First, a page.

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|Abstract:||Automatic parallelization is a promising approach to producing scalable multi-threaded programs for multicore architectures. Many existing automatic techniques only parallelize iterations within a loop invocation and synchronize threads at the end of each loop invocation. When parallel code contains many loop invocations, synchronization can easily become a performance bottleneck. Some automatic techniques address this problem by exploiting cross-invocation parallelism. These techniques use static analysis to partition iterations among threads to avoid crossthread dependences. However, this partitioning is not always achievable at compile-time, because program input determines dependence patterns at run-time. By contrast, this paper proposes DOMORE, the first automatic parallelization technique that uses runtime information to exploit additional cross-invocation parallelism. Instead of partitioning iterations statically, DOMORE dynamically detects crossthread dependences and synchronizes only when necessary. DOMORE consists of a compiler and a runtime library. At compile time, DOMORE automatically parallelizes loops and inserts a custom runtime engine into programs. At run-time, the engine observes dependences and synchronizes iterations only when necessary. For six programs, DOMORE achieves a geomean loop speedup of 2.1× over parallel execution without cross-invocation parallelization and of 3.2 × over sequential execution on eight cores.|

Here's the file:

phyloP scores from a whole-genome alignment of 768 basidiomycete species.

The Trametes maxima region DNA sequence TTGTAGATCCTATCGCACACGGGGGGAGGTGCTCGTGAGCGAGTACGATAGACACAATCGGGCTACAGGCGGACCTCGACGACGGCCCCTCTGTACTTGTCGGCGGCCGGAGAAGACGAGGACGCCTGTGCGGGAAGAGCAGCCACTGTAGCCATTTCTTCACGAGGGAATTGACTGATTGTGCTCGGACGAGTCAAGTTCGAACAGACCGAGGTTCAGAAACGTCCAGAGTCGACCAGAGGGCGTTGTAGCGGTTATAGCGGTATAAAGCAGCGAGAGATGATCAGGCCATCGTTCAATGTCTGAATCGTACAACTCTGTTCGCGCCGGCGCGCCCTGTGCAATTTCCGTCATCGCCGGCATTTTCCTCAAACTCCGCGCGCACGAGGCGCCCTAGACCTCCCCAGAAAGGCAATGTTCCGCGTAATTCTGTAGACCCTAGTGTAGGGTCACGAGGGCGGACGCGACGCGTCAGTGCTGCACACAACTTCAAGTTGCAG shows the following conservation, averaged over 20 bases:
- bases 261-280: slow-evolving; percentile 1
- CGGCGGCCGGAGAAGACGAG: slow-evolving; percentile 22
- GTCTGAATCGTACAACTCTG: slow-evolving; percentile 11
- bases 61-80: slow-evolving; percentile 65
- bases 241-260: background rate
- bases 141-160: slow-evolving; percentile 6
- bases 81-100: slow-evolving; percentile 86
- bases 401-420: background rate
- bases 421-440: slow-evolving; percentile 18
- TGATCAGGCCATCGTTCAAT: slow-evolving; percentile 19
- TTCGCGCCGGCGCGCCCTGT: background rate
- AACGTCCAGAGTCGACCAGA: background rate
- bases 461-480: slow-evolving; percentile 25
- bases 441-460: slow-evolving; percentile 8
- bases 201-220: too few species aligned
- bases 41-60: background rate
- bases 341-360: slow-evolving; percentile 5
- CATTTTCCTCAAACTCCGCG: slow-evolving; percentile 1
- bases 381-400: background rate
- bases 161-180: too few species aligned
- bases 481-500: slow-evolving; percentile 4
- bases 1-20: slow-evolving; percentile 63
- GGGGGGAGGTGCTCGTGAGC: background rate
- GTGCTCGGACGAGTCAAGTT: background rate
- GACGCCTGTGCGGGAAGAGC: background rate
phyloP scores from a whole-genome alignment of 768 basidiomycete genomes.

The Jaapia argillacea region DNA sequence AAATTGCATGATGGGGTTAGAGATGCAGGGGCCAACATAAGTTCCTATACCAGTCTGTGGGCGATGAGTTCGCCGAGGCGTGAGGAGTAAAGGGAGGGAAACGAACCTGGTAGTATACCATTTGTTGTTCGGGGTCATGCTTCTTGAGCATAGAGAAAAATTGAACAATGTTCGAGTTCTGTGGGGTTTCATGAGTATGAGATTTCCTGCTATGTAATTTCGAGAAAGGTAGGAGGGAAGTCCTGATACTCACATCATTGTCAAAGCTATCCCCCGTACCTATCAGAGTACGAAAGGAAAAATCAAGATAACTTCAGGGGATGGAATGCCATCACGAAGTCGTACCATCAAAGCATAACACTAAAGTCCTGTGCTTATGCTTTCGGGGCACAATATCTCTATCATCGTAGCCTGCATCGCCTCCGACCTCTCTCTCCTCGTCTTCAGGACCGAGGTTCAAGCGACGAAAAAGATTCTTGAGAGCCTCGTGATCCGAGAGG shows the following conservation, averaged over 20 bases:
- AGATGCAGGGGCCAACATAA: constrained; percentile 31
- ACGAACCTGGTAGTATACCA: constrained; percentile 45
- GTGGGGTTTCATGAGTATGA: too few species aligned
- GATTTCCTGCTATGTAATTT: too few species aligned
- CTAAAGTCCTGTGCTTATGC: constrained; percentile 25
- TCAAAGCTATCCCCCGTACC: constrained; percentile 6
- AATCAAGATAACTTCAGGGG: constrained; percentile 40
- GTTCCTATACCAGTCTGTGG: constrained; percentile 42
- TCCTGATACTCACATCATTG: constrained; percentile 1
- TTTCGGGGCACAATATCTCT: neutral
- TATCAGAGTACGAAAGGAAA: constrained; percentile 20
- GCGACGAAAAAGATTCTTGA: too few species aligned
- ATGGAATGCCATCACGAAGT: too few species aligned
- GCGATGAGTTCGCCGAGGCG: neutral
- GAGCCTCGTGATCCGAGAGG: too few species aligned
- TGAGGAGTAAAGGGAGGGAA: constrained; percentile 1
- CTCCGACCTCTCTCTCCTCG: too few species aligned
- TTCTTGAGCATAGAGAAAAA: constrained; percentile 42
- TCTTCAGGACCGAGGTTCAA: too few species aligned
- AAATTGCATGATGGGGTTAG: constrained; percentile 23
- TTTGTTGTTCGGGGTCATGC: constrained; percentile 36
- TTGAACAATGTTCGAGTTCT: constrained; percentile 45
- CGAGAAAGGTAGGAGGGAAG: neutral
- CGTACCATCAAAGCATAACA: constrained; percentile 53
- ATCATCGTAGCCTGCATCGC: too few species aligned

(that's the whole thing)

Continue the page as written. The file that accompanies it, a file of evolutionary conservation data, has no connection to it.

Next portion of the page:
|Citation:||Huang, Jialu, Thomas B. Jablin, Stephen R. Beard, Nick P. Johnson, and David I. August. "Automatically exploiting cross-invocation parallelism using runtime information." Proceedings of the 2013 IEEE/ACM International Symposium on Code Generation and Optimization (CGO) (2013): pp. 1-11. doi:10.1109/CGO.2013.6495001|
|Pages:||1 - 11|
|Type of Material:||Conference Article|
|Journal/Proceeding Title:||Proceedings of the 2013 IEEE/ACM International Symposium on Code Generation and Optimization (CGO)|
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